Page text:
Within the next week, the Roman Authorities posted a notice in the public square and on the gates of Jerusalem’s Temple:

“Earlier today, the treasonous radical and blasphemer, Yeshua of Nazareth, was crucified upon a hill in Golgotha. It is with great regret that we’ve been forced to take these necessary measures needed to ensure the safety and security of our territory and citizenry.”

Some of our travellers remarked at the terrible necessity of violence to control anarchy, while others openly boasted. The radical, unrecognisable because his strange name and dark skin were untouched by the bleach of Eurocentric whitewashing, was not human to them. So they refused to speak of him as one, to place themselves within his shoes, or upon his crucifix. As they continued to echo one another’s sentiments, space-time snapped back into place, transporting them once again into the sanctuary of their present, the polished tables and airy milieu of Tashas in Rosebank.

Unfortunately, their minds, being tragically linear and hostile towards complexity, were incapable of containing a radical distortion of space-time. Their leap into the past, then, was instantaneously jettisoned, and they retained no memory of it at all. So they finished their meals, climbed into their luxurious sedans and listened to Talk Radio 702 as they coasted back into their gated communities.  Without hesitation, they receded into the perverse normalcy of an outrageously unequal world…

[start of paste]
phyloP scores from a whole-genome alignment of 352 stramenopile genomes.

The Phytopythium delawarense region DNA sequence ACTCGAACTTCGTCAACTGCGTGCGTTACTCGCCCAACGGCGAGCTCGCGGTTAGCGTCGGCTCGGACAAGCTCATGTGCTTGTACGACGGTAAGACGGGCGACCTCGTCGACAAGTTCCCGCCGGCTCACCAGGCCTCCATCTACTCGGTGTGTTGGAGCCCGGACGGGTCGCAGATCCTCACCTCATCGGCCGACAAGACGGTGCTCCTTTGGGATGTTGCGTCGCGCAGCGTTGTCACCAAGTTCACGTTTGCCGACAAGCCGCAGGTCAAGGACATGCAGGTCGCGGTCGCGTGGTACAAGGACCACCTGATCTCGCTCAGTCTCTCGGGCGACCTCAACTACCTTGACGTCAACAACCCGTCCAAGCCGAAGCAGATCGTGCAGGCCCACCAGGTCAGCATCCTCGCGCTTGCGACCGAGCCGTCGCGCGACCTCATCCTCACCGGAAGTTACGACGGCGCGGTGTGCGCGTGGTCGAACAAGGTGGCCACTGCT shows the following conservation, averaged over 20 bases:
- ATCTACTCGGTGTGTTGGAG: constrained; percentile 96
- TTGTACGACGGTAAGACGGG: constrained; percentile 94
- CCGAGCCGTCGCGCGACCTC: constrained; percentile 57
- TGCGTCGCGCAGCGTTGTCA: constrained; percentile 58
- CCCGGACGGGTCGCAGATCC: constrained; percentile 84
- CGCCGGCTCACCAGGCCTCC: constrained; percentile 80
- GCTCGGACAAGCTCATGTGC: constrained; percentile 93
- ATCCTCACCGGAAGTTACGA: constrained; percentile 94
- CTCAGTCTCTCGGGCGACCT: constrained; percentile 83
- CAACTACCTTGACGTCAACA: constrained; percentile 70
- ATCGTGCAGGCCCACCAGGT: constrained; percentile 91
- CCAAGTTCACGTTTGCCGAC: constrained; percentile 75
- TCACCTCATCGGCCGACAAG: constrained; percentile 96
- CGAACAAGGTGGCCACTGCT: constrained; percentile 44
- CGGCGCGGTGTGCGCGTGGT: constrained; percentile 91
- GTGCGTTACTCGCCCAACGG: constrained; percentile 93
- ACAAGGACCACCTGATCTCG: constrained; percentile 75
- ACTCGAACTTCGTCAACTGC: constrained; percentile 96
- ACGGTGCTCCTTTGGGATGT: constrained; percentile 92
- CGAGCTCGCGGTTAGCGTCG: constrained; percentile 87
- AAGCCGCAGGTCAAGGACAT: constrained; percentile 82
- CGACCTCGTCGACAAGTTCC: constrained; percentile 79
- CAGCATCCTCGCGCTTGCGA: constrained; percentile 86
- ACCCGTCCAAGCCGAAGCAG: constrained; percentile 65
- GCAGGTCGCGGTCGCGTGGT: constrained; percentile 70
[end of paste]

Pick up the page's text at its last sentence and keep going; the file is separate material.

On Mondays, they began their weeks by driving their children to a private school, wondering aloud along the way at why the homeless on the streets couldn’t “just get a job”. On Friday evenings, they ended their weeks by meeting once again at a high-end restaurant to discuss the formulaic pleasures of suburban life. On Sundays, however, many of them went to Church and prayed, kneeling at the foot of that radical – a man whose crucifixion they had cheered and whose torture they had justified, because even when confronted with the struggle of their own Messiah, they could never bring themselves to sympathise with the dispossessed.

Note: Seeing as I may be accused of fabricating these Biblical events, the references to the New Testament are reproduced here:

[1] Mathew 21:12

[2] Luke 6:20-21, Luke 4:16-19

[3] John 18:10

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I Revolt Because We Are: Marxism and the Case for a More Radical Ubuntu in the Face of Environmental Disaster

It is an open secret, a blaring announcement stretched to a whisper on the slowly-turning wheels of time: our world is edging towards environmental disaster. In a quest to prevent us from leaving an uninhabitable wasteland of a world behind, the communitarian African philosophy of Ubuntu has been proposed as an alternative ecological framework that ought to guide environmental policy. While these attempts to reframe the ecological debate are well-intentioned, in practice, the traditional Ubuntu ethic is insufficient (and even inconsistent) in a world where the dominant ideology is that of global capitalism. Nonetheless, the ethic, equipped with its radical egalitarian tenets, can inform an action plan that effectively tackles the crisis. This cannot be done without rethinking shallow interpretations of harmony and discord which lend themselves to a platitudinous status quo. In order to address the problem of environmental sustainability, a Revolutionary Ubuntu, reinforced by its Marxist elements, must be forged.